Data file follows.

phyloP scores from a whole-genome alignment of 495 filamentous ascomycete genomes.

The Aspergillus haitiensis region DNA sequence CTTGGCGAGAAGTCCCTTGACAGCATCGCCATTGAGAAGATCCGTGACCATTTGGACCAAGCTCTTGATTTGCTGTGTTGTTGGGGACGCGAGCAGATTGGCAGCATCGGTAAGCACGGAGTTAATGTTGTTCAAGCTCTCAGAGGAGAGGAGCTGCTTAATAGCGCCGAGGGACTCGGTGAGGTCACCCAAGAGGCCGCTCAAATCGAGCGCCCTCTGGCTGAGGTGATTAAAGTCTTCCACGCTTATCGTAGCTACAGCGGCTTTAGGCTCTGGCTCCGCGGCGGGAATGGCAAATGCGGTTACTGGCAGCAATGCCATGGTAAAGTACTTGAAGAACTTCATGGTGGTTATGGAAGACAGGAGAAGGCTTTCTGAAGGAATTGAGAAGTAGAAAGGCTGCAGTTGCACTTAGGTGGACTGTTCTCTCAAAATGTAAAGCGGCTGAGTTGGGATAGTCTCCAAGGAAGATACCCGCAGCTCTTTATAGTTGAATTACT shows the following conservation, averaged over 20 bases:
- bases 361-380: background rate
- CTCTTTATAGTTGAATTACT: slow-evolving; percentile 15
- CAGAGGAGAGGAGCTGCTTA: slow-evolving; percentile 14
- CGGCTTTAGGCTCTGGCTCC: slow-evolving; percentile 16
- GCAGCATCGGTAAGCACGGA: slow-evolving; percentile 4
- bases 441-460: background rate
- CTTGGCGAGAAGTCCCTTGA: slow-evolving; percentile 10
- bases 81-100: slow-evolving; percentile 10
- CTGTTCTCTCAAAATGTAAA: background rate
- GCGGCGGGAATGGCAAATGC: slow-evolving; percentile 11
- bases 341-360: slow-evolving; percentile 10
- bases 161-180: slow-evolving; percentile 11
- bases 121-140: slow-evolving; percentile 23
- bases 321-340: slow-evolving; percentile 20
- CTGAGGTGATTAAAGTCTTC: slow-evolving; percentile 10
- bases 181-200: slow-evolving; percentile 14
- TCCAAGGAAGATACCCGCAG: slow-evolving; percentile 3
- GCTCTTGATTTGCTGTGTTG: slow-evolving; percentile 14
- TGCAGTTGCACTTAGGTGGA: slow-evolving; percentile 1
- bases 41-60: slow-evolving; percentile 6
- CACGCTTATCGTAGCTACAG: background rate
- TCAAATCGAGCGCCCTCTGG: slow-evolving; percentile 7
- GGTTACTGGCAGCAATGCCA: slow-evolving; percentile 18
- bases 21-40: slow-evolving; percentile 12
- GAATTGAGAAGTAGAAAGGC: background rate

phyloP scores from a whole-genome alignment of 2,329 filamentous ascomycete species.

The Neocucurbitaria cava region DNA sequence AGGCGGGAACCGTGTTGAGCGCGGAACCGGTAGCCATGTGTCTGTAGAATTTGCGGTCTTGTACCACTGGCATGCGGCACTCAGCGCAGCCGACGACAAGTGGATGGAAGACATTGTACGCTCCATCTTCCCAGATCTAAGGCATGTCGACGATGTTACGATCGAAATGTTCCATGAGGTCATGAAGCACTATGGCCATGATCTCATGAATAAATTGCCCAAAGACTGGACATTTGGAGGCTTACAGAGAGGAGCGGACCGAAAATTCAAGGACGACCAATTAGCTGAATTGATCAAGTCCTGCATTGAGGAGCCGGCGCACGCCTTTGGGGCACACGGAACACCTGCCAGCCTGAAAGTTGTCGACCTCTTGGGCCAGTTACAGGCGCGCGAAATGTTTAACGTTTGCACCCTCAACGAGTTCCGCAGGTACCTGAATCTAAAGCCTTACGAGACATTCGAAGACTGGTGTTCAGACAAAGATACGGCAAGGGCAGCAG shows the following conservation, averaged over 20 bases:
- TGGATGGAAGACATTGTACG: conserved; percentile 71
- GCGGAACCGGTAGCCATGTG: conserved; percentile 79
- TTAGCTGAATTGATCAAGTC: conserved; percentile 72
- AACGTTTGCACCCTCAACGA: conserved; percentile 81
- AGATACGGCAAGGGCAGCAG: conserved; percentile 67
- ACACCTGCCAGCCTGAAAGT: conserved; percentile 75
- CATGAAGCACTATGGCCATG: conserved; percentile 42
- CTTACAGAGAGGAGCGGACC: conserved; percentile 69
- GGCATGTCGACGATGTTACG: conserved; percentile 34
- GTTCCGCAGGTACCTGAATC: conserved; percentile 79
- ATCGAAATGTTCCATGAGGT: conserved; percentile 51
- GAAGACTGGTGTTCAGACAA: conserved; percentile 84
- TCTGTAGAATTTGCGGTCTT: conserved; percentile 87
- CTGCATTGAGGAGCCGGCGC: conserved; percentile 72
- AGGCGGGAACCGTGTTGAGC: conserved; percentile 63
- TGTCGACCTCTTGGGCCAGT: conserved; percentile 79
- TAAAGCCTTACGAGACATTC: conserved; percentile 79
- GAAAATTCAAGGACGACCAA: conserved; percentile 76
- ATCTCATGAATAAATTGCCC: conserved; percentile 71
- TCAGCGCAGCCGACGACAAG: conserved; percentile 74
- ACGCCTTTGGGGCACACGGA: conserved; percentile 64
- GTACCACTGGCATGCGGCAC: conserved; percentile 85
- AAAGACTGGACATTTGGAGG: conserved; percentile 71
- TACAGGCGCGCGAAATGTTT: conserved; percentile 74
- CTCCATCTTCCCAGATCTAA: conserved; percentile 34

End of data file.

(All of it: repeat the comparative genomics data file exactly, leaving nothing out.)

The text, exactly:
phyloP scores from a whole-genome alignment of 495 filamentous ascomycete genomes.

The Aspergillus haitiensis region DNA sequence CTTGGCGAGAAGTCCCTTGACAGCATCGCCATTGAGAAGATCCGTGACCATTTGGACCAAGCTCTTGATTTGCTGTGTTGTTGGGGACGCGAGCAGATTGGCAGCATCGGTAAGCACGGAGTTAATGTTGTTCAAGCTCTCAGAGGAGAGGAGCTGCTTAATAGCGCCGAGGGACTCGGTGAGGTCACCCAAGAGGCCGCTCAAATCGAGCGCCCTCTGGCTGAGGTGATTAAAGTCTTCCACGCTTATCGTAGCTACAGCGGCTTTAGGCTCTGGCTCCGCGGCGGGAATGGCAAATGCGGTTACTGGCAGCAATGCCATGGTAAAGTACTTGAAGAACTTCATGGTGGTTATGGAAGACAGGAGAAGGCTTTCTGAAGGAATTGAGAAGTAGAAAGGCTGCAGTTGCACTTAGGTGGACTGTTCTCTCAAAATGTAAAGCGGCTGAGTTGGGATAGTCTCCAAGGAAGATACCCGCAGCTCTTTATAGTTGAATTACT shows the following conservation, averaged over 20 bases:
- bases 361-380: background rate
- CTCTTTATAGTTGAATTACT: slow-evolving; percentile 15
- CAGAGGAGAGGAGCTGCTTA: slow-evolving; percentile 14
- CGGCTTTAGGCTCTGGCTCC: slow-evolving; percentile 16
- GCAGCATCGGTAAGCACGGA: slow-evolving; percentile 4
- bases 441-460: background rate
- CTTGGCGAGAAGTCCCTTGA: slow-evolving; percentile 10
- bases 81-100: slow-evolving; percentile 10
- CTGTTCTCTCAAAATGTAAA: background rate
- GCGGCGGGAATGGCAAATGC: slow-evolving; percentile 11
- bases 341-360: slow-evolving; percentile 10
- bases 161-180: slow-evolving; percentile 11
- bases 121-140: slow-evolving; percentile 23
- bases 321-340: slow-evolving; percentile 20
- CTGAGGTGATTAAAGTCTTC: slow-evolving; percentile 10
- bases 181-200: slow-evolving; percentile 14
- TCCAAGGAAGATACCCGCAG: slow-evolving; percentile 3
- GCTCTTGATTTGCTGTGTTG: slow-evolving; percentile 14
- TGCAGTTGCACTTAGGTGGA: slow-evolving; percentile 1
- bases 41-60: slow-evolving; percentile 6
- CACGCTTATCGTAGCTACAG: background rate
- TCAAATCGAGCGCCCTCTGG: slow-evolving; percentile 7
- GGTTACTGGCAGCAATGCCA: slow-evolving; percentile 18
- bases 21-40: slow-evolving; percentile 12
- GAATTGAGAAGTAGAAAGGC: background rate

phyloP scores from a whole-genome alignment of 2,329 filamentous ascomycete species.

The Neocucurbitaria cava region DNA sequence AGGCGGGAACCGTGTTGAGCGCGGAACCGGTAGCCATGTGTCTGTAGAATTTGCGGTCTTGTACCACTGGCATGCGGCACTCAGCGCAGCCGACGACAAGTGGATGGAAGACATTGTACGCTCCATCTTCCCAGATCTAAGGCATGTCGACGATGTTACGATCGAAATGTTCCATGAGGTCATGAAGCACTATGGCCATGATCTCATGAATAAATTGCCCAAAGACTGGACATTTGGAGGCTTACAGAGAGGAGCGGACCGAAAATTCAAGGACGACCAATTAGCTGAATTGATCAAGTCCTGCATTGAGGAGCCGGCGCACGCCTTTGGGGCACACGGAACACCTGCCAGCCTGAAAGTTGTCGACCTCTTGGGCCAGTTACAGGCGCGCGAAATGTTTAACGTTTGCACCCTCAACGAGTTCCGCAGGTACCTGAATCTAAAGCCTTACGAGACATTCGAAGACTGGTGTTCAGACAAAGATACGGCAAGGGCAGCAG shows the following conservation, averaged over 20 bases:
- TGGATGGAAGACATTGTACG: conserved; percentile 71
- GCGGAACCGGTAGCCATGTG: conserved; percentile 79
- TTAGCTGAATTGATCAAGTC: conserved; percentile 72
- AACGTTTGCACCCTCAACGA: conserved; percentile 81
- AGATACGGCAAGGGCAGCAG: conserved; percentile 67
- ACACCTGCCAGCCTGAAAGT: conserved; percentile 75
- CATGAAGCACTATGGCCATG: conserved; percentile 42
- CTTACAGAGAGGAGCGGACC: conserved; percentile 69
- GGCATGTCGACGATGTTACG: conserved; percentile 34
- GTTCCGCAGGTACCTGAATC: conserved; percentile 79
- ATCGAAATGTTCCATGAGGT: conserved; percentile 51
- GAAGACTGGTGTTCAGACAA: conserved; percentile 84
- TCTGTAGAATTTGCGGTCTT: conserved; percentile 87
- CTGCATTGAGGAGCCGGCGC: conserved; percentile 72
- AGGCGGGAACCGTGTTGAGC: conserved; percentile 63
- TGTCGACCTCTTGGGCCAGT: conserved; percentile 79
- TAAAGCCTTACGAGACATTC: conserved; percentile 79
- GAAAATTCAAGGACGACCAA: conserved; percentile 76
- ATCTCATGAATAAATTGCCC: conserved; percentile 71
- TCAGCGCAGCCGACGACAAG: conserved; percentile 74
- ACGCCTTTGGGGCACACGGA: conserved; percentile 64
- GTACCACTGGCATGCGGCAC: conserved; percentile 85
- AAAGACTGGACATTTGGAGG: conserved; percentile 71
- TACAGGCGCGCGAAATGTTT: conserved; percentile 74
- CTCCATCTTCCCAGATCTAA: conserved; percentile 34